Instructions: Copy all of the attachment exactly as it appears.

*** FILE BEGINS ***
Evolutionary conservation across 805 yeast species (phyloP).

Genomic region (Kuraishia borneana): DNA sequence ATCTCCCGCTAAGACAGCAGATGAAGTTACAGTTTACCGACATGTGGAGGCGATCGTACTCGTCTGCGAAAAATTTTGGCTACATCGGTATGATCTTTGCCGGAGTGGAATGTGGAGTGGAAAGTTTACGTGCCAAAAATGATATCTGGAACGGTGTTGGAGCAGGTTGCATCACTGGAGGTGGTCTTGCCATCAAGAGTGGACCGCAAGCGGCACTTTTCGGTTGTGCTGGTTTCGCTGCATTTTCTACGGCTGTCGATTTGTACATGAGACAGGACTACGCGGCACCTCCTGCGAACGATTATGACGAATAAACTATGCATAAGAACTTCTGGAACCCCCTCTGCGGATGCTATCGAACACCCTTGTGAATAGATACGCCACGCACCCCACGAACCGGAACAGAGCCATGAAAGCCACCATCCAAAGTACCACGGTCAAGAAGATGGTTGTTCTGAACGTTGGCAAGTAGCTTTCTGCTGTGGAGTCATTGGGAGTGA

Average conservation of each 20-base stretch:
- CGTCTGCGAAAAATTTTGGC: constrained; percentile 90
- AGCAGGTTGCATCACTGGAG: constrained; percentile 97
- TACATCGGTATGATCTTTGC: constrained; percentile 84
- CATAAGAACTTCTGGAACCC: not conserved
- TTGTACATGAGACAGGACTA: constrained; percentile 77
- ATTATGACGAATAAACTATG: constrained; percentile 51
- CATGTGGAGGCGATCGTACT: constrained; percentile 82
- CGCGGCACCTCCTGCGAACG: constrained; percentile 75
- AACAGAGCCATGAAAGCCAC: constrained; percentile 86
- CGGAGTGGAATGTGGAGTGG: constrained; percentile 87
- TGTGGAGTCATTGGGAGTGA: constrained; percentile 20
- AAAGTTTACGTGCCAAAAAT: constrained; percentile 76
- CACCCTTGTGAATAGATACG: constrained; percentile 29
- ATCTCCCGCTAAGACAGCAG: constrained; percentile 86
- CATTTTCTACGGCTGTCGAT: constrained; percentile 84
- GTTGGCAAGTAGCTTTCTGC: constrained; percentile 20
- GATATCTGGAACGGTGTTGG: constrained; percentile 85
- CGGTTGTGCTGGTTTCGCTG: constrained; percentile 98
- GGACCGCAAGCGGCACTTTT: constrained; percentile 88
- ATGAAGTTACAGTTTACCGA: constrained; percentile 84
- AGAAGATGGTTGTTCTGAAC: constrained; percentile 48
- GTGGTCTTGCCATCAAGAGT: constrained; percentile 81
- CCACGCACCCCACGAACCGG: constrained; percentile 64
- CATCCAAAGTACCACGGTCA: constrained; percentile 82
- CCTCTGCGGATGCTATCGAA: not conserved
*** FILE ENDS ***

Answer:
Evolutionary conservation across 805 yeast species (phyloP).

Genomic region (Kuraishia borneana): DNA sequence ATCTCCCGCTAAGACAGCAGATGAAGTTACAGTTTACCGACATGTGGAGGCGATCGTACTCGTCTGCGAAAAATTTTGGCTACATCGGTATGATCTTTGCCGGAGTGGAATGTGGAGTGGAAAGTTTACGTGCCAAAAATGATATCTGGAACGGTGTTGGAGCAGGTTGCATCACTGGAGGTGGTCTTGCCATCAAGAGTGGACCGCAAGCGGCACTTTTCGGTTGTGCTGGTTTCGCTGCATTTTCTACGGCTGTCGATTTGTACATGAGACAGGACTACGCGGCACCTCCTGCGAACGATTATGACGAATAAACTATGCATAAGAACTTCTGGAACCCCCTCTGCGGATGCTATCGAACACCCTTGTGAATAGATACGCCACGCACCCCACGAACCGGAACAGAGCCATGAAAGCCACCATCCAAAGTACCACGGTCAAGAAGATGGTTGTTCTGAACGTTGGCAAGTAGCTTTCTGCTGTGGAGTCATTGGGAGTGA

Average conservation of each 20-base stretch:
- CGTCTGCGAAAAATTTTGGC: constrained; percentile 90
- AGCAGGTTGCATCACTGGAG: constrained; percentile 97
- TACATCGGTATGATCTTTGC: constrained; percentile 84
- CATAAGAACTTCTGGAACCC: not conserved
- TTGTACATGAGACAGGACTA: constrained; percentile 77
- ATTATGACGAATAAACTATG: constrained; percentile 51
- CATGTGGAGGCGATCGTACT: constrained; percentile 82
- CGCGGCACCTCCTGCGAACG: constrained; percentile 75
- AACAGAGCCATGAAAGCCAC: constrained; percentile 86
- CGGAGTGGAATGTGGAGTGG: constrained; percentile 87
- TGTGGAGTCATTGGGAGTGA: constrained; percentile 20
- AAAGTTTACGTGCCAAAAAT: constrained; percentile 76
- CACCCTTGTGAATAGATACG: constrained; percentile 29
- ATCTCCCGCTAAGACAGCAG: constrained; percentile 86
- CATTTTCTACGGCTGTCGAT: constrained; percentile 84
- GTTGGCAAGTAGCTTTCTGC: constrained; percentile 20
- GATATCTGGAACGGTGTTGG: constrained; percentile 85
- CGGTTGTGCTGGTTTCGCTG: constrained; percentile 98
- GGACCGCAAGCGGCACTTTT: constrained; percentile 88
- ATGAAGTTACAGTTTACCGA: constrained; percentile 84
- AGAAGATGGTTGTTCTGAAC: constrained; percentile 48
- GTGGTCTTGCCATCAAGAGT: constrained; percentile 81
- CCACGCACCCCACGAACCGG: constrained; percentile 64
- CATCCAAAGTACCACGGTCA: constrained; percentile 82
- CCTCTGCGGATGCTATCGAA: not conserved